4) Building resilience

Did anyone really find it difficult to stand up to other people growing up?

My trick was to be super nice to everyone so that everyone liked me and I never had to experience conflict.

Yes, my coping mechanism was a doormat.

I don’t know about you, but I would never describe a doormat as resilient.

I had created a world where I had as few challenges as possible, so that I wouldn’t feel uncomfortable and so that I wouldn’t fail.

Slowly, as I started to walk my own path, I faced challenging situations.

This was difficult at first because the only arguments I had had were petty ones with my younger sister.

But with time and practice, I learned the word “no,” and learned how to deal with conflict instead of running from it or making excuses.

As I began to master these life skills, I felt not only freedom, but also strength and confidence.

5) Improved decision-making skills

As you can probably imagine, robots aren’t very good at making decisions because they just follow their programming.

Have you ever felt like you did that too?

Maybe in your youth you were patted on the back for following the rules, which showed that, like that robot, you were following your parents’ programming.

Once you start doing your own thing, you’ll find your decision-making skills get a bit of an upgrade.

Good decision-making skills are essential in life.

They allow you to navigate the twists and turns and help you create a path that feels unique.

From choosing career paths to deciding what makes you happy, these skills can turn possibilities into reality.

It’s not just about choosing A over B; they are your compass, guiding you to a life rich in adventure, self-discovery and the satisfaction that comes from piloting your own ship.

6) Ownership of choices

Have you ever had to make a lot of choices and just couldn’t make a decision?

Do you find it difficult to think about what you want? Did you grow up in a family where you felt bad asking for or wanting something?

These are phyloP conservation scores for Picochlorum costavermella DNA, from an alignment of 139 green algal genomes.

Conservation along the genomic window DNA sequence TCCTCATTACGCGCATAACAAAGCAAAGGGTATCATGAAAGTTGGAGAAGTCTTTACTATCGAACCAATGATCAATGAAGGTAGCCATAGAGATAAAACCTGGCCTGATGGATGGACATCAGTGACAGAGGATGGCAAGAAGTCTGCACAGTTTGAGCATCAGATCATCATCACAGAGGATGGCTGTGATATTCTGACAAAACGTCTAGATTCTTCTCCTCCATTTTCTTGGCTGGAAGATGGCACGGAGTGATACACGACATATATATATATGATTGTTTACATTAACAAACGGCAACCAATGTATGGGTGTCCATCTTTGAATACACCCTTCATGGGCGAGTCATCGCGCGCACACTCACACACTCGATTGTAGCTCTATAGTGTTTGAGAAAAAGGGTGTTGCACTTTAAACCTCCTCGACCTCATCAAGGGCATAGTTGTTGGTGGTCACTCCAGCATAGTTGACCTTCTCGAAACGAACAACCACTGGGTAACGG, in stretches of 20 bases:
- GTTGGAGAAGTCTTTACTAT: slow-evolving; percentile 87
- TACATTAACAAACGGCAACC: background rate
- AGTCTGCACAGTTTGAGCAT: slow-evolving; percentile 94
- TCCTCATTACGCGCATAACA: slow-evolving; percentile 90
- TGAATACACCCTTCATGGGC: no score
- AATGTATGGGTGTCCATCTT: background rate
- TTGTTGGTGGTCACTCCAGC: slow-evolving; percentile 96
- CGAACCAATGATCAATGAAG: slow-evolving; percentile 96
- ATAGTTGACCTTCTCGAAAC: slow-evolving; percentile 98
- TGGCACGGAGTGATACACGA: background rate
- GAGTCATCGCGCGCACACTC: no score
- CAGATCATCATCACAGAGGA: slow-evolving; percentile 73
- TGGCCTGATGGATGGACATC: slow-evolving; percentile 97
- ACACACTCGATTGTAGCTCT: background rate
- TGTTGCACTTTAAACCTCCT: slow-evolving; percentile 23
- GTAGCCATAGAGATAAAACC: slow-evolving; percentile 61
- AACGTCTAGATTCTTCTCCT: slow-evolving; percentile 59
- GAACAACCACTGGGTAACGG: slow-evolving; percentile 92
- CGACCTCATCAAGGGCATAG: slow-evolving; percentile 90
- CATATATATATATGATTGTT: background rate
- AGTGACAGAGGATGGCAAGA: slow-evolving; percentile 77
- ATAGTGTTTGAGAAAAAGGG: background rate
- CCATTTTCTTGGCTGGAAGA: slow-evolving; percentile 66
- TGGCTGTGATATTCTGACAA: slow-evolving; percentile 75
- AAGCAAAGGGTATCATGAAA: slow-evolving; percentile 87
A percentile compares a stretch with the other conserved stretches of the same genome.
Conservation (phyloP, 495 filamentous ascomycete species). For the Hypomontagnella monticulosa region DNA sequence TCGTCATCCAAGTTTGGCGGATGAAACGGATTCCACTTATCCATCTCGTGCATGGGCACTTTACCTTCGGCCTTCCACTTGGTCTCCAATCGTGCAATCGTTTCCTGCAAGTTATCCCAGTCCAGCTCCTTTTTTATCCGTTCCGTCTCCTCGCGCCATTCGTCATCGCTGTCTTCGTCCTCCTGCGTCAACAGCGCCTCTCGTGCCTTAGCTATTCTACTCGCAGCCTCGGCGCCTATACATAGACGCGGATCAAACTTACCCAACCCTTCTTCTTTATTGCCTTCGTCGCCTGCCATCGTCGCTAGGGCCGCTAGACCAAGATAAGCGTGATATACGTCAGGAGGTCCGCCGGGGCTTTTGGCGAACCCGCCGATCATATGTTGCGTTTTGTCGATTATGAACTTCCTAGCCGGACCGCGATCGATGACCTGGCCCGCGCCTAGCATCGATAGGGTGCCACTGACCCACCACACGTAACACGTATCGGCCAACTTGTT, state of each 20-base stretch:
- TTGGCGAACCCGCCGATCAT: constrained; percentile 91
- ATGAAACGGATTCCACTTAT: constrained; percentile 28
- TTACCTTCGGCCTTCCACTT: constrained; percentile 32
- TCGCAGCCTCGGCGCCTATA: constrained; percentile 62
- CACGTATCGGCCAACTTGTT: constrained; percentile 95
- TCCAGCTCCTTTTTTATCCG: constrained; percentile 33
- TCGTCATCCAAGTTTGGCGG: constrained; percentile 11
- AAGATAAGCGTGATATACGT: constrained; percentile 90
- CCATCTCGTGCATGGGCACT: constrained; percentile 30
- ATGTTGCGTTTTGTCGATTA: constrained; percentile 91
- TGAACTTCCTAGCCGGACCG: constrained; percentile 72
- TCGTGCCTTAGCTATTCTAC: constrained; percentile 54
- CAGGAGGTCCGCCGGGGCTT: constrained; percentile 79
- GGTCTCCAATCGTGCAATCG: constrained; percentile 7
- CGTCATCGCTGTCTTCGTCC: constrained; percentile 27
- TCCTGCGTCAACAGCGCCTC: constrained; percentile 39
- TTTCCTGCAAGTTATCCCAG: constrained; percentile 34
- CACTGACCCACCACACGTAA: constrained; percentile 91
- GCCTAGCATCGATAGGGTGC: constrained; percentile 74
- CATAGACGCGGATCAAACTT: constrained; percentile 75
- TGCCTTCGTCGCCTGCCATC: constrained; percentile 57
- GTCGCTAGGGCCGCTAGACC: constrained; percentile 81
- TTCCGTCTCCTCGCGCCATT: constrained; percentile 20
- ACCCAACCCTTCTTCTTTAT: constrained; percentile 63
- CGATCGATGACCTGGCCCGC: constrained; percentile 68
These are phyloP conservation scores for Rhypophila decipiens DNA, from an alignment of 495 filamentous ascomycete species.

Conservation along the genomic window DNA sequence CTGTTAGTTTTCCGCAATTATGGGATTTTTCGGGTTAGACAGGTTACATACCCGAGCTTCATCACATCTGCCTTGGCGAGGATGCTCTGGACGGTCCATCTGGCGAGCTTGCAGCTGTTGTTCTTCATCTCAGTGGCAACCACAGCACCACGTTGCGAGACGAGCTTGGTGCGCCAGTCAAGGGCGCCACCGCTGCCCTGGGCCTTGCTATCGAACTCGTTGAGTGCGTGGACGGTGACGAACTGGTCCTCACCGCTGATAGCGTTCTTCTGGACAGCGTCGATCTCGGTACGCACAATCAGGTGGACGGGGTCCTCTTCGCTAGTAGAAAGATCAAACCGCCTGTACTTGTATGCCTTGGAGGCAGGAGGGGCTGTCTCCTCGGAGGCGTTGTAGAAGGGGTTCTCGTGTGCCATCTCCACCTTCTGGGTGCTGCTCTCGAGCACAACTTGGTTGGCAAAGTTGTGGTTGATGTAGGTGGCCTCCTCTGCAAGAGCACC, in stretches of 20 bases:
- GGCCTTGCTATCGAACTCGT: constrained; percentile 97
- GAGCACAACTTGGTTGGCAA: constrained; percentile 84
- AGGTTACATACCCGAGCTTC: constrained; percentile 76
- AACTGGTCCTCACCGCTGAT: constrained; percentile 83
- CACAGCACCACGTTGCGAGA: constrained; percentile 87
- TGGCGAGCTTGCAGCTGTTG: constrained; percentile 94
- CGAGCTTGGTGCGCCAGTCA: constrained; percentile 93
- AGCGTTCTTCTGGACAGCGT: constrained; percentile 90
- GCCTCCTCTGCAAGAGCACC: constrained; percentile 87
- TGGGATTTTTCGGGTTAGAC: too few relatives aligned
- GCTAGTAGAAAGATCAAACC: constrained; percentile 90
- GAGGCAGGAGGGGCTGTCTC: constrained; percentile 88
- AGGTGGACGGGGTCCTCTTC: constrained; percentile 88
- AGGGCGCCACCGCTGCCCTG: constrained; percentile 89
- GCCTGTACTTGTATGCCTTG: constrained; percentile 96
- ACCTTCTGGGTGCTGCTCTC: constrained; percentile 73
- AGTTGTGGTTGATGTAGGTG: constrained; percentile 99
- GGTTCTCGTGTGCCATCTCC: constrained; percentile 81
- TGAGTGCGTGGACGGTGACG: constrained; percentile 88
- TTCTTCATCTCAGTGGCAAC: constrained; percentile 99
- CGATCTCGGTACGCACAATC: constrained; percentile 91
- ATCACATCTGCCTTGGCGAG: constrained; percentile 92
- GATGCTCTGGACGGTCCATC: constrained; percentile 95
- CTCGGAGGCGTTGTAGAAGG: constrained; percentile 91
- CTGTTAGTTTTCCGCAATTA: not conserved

It wasn’t until I was 30 that I understood why I could never make a decision when faced with many choices.

My brain was trained not to want it.

That wanting more or wanting things for myself was bad.

I worked with a therapist who asked me to write down three things I was grateful for and three things I desired every day.

Writing the thank you notes was so easy. I could and would write a page of it.

But desires, these were difficult.

If you’ve never been asked what you really want, or if you’ve been trained to dream small, it’s very difficult to make your own choices.

This desire practice was amazing for me, it transformed my thinking and rewired my brain to realize that I am allowed to want things and that it is a good thing to go for what I want and make choices that will make me happy, not just everyone else.

How empowering is that?

7) Fulfillment and satisfaction

Last but certainly not least, once you become your own person, you can begin to feel the satisfaction and fulfillment of who you are living your purpose.

Maybe you’ve been pressured into a career your parents wanted, but you’re not happy in it.

I had a good friend who was expected to go to college and get a good job.

She became an accountant.

I’m not throwing any shade at accountants, we all need them, but she wasn’t happy, it wasn’t the job for her.

My friend had chosen this path to make her parents happy.

One day, in her late twenties, she did what many people have always wanted to do: she went to India and took a yoga course. It changed her life.

She came back home, did the hard work and found a job teaching yoga that she absolutely loved.

I remember the glow on her face as she told me the story and how fulfilled she felt.

How by going her own way, she had felt satisfied like no other.

So are you going to continue your life as a robot because it makes other people happy, or are you going to break out and… find your own happiness?

Share this content:

Leave a Comment